You find CATA ISLE MIME Theatre on Facebook:

reenactment Moyasta summer 2009

The come back of steam engine Slieve Callan to the West Clare Railway at Moyasta, Co. Clare, Ireland. Performance by members of Crack’d Spoon Theatre Company and other locals.


This Halloween, Mime will take centre-stage in West Clare, as the mime theatre group Cata Isle perform their debut show in Kilrush. This mime trio started after Astrid Adler, an experienced mime actress, held mime lessons for Alan McNamara and Joost Bos, funded and supported by the Arts Council. The result became a mime and physical theatre show, inspired by the works of the celebrated Marcel Marceau, Michel Courtemanche and “Mummenschanz”. The production is an innovative combination of mime and simple props, for example, turning buckets into strange machines and creatures. The show will take place in Kilrush’s NatureQuest Gallery in Burton Street, a venue recently known to host several visual and musical artists. Each member of Cata Isle comes from a rich acting and performance background.


Astrid Adler got hooked on mime when Marcel Marceau visited her school in Germany when she was eleven. She went on to become a member of the mime group Theatre Tartaruga, performing in theatres, theatre festivals and children’s TV programs, while teaching various workshops in mime. After emigrating to Ireland, Astrid has continued her work, performing and winning awards in parades , and performing with theatre groups and bringing her unique talents to community and physical theatre events around West Clare.


Alan McNamara is a recent drop in to West Clare. He took took up professional acting 15 yrs ago and has gone on to perform in various plays around Dublin such as John Boyd’s The Flats,Thomas Murray’s Autumn Fire , Ibsen’s Master builder, Camus’s The Just and Checkov’s The Propasal. For 2 yrs Alan was a killer and drug dealer called “Lar” in Fair City and the same type of character in the Irish feature film “ Flick”. He was a Kerry sheep herder in the film “Durango” and has had various roles in lots of short films such as the award winning “The Black Suit “ an “ Immaculate Conception “ and “ Choppers “. Alan has played percussion for the Irish Arts Centre in N.Y. , for Merlin and “Daze of Plays” at the Sam Beckett theatre in Trinity College, The “Big Bang “ the Temple Bar Viking Adventure and “The Gold of Tradaree”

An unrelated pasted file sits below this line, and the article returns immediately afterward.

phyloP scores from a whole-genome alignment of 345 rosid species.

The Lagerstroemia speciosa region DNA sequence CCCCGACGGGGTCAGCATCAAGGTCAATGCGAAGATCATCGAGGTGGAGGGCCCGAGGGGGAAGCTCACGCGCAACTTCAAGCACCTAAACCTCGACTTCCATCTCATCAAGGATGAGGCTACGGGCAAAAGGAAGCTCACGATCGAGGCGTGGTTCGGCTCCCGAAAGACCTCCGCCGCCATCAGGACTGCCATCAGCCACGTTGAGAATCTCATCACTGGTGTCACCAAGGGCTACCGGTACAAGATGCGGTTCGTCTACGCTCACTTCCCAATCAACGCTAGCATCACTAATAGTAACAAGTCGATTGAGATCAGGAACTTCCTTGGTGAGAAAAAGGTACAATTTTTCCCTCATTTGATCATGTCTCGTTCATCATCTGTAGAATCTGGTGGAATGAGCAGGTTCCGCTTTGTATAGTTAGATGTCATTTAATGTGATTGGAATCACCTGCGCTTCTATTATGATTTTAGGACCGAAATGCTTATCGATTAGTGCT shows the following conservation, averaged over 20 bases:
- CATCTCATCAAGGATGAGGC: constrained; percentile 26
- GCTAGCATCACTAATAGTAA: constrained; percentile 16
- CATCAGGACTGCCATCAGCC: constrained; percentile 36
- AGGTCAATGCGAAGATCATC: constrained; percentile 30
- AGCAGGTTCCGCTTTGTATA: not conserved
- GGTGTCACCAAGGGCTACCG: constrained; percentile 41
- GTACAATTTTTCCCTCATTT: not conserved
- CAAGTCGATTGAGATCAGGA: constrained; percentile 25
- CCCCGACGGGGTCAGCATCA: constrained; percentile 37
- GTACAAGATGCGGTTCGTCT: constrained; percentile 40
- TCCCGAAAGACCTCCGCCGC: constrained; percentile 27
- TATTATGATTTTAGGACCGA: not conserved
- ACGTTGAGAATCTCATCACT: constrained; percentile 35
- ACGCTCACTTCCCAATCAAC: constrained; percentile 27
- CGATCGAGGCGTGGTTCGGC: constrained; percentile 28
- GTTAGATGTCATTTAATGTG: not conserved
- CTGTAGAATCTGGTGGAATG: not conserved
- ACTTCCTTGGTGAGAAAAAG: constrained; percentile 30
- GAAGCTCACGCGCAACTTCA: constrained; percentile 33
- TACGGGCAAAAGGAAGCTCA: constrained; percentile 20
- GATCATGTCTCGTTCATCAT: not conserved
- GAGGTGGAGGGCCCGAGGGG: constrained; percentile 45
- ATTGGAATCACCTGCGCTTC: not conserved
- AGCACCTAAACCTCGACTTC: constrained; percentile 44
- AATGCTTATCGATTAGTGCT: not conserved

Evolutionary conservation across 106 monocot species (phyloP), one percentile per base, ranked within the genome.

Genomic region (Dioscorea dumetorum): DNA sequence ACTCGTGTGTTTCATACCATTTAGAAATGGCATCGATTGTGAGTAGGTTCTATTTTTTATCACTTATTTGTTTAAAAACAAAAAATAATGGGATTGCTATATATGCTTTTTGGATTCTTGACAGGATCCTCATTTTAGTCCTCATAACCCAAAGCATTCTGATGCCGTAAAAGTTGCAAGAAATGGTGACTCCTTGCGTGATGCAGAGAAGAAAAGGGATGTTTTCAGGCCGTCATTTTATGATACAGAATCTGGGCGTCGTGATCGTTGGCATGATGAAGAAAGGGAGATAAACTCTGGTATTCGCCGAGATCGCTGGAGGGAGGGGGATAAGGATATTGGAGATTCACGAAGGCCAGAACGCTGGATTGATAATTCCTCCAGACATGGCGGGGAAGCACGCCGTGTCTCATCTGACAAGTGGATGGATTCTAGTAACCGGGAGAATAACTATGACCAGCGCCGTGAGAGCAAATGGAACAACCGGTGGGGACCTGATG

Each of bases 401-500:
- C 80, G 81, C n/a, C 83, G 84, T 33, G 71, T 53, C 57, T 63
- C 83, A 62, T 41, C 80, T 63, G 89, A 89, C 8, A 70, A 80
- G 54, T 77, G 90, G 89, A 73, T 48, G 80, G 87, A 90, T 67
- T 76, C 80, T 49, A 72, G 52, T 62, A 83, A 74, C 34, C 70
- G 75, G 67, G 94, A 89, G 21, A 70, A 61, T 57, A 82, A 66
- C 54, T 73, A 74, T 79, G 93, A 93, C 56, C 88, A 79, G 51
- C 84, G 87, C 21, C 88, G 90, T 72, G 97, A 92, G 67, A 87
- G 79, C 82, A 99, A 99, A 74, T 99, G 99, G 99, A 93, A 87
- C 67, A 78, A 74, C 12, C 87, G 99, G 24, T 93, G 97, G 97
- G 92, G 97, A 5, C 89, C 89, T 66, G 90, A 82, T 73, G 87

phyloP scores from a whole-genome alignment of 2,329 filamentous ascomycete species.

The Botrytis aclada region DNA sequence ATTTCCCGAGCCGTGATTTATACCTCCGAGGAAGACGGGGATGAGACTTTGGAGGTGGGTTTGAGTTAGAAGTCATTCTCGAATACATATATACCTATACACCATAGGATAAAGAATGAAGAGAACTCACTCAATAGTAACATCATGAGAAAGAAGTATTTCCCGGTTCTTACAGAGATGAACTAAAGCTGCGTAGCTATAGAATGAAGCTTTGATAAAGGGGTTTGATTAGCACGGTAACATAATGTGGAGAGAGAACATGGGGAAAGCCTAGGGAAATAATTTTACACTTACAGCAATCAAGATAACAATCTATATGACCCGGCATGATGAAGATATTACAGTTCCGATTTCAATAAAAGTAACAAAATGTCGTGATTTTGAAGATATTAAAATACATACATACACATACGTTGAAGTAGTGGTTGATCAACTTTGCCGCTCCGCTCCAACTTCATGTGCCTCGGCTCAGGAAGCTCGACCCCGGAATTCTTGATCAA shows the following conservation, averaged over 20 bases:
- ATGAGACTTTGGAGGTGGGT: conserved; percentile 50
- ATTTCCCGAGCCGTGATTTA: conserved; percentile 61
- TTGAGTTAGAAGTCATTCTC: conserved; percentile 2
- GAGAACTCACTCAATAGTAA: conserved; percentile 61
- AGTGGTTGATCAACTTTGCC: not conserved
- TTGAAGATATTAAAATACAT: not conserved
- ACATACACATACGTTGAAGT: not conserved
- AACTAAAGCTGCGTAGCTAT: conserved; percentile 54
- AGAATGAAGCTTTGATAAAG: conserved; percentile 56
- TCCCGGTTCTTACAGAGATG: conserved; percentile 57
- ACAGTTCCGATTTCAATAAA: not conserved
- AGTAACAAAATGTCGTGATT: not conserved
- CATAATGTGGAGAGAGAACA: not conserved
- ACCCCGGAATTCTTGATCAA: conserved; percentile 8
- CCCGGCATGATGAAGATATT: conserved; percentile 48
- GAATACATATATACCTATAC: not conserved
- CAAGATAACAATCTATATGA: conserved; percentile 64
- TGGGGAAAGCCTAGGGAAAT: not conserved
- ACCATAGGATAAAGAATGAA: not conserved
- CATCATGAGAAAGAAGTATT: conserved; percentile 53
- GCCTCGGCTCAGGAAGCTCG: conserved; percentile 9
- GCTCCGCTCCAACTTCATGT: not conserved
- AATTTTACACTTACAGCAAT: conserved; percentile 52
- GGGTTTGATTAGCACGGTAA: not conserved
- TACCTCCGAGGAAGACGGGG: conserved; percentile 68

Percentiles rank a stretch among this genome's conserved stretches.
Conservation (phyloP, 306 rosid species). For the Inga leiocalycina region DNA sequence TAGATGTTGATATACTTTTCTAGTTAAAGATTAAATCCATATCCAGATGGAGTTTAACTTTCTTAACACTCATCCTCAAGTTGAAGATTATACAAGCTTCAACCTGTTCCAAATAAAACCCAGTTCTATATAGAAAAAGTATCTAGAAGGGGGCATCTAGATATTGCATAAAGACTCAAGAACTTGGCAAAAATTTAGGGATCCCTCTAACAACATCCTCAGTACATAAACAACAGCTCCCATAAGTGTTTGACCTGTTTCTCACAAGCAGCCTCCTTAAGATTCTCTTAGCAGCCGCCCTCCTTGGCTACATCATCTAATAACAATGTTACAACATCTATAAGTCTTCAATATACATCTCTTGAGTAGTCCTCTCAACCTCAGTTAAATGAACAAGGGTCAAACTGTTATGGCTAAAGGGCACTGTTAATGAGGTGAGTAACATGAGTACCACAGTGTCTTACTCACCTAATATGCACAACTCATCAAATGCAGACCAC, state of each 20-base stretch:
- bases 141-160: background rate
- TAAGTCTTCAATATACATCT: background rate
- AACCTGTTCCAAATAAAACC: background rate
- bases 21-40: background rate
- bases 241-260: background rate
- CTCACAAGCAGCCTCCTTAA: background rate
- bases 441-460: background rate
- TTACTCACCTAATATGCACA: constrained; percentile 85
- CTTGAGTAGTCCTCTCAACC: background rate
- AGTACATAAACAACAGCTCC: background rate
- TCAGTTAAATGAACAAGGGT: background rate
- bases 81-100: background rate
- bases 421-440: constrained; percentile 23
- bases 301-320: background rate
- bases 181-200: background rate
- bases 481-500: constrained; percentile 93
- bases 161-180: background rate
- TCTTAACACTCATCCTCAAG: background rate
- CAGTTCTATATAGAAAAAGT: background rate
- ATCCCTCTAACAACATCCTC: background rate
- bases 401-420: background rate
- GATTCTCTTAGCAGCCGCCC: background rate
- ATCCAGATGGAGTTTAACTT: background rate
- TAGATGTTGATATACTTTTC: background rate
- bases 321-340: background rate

Joost Bos is still in secondary school but has already participated in several theatrical productions. Most notably, he has starred in the Kilrush Choral Society’s 2007 production of Oliver! as Oliver Twist, and more recently in Crack’d Spoon Theatre Company’s physical theatre production The Trip in 2008. You may also know him for the punk rock radio show he hosts for the local radio station in Kilkee on Fridays. The way this lad is going we can look forward to seeing him in many and varied productions around West Clare in the near future.

Cata Isle’s production promises an exciting, entertaining and tantalising way to spend your Halloween night. All the family, young and old, are welcome. The Premiere will take place on 31st October, doors open at 7:30 pm and curtain at 8:00 pm. The Matinee will take place the following day, 1st November, with doors at 4:30 pm and curtain at 5:00 pm.

The prices are: €8 waged, €5 unwaged/children, and €20 for a family ticket.